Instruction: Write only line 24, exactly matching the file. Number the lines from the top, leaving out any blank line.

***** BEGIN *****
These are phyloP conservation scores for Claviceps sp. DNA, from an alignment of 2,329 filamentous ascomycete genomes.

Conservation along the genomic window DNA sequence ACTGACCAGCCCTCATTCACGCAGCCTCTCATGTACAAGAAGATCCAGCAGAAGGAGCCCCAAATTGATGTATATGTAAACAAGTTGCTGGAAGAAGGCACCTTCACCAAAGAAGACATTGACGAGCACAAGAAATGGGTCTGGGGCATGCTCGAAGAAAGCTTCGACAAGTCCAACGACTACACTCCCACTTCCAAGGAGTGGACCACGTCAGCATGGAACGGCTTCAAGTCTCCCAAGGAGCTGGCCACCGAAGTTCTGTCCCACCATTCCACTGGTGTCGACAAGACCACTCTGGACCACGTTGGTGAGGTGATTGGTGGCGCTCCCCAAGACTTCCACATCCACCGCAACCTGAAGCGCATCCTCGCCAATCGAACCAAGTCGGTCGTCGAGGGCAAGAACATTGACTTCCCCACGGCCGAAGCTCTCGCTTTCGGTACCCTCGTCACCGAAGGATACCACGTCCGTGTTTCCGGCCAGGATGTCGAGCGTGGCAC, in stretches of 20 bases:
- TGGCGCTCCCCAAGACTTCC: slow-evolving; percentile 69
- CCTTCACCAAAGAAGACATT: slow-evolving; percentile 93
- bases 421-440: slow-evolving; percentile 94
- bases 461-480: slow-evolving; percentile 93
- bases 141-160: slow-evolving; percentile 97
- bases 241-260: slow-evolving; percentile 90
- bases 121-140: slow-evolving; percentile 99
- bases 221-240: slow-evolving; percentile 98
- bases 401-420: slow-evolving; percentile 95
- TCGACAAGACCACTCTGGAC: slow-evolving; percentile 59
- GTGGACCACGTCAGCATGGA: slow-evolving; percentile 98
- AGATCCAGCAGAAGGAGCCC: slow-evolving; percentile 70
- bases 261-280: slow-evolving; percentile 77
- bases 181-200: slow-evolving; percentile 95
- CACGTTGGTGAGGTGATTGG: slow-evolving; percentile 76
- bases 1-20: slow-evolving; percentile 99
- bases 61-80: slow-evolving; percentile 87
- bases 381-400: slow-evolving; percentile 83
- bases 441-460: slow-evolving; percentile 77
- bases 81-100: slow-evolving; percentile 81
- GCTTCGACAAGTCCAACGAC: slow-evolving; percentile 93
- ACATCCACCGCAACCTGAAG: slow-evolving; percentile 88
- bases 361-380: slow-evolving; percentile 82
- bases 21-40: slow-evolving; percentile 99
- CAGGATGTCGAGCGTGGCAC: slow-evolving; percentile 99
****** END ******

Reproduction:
- ACATCCACCGCAACCTGAAG: slow-evolving; percentile 88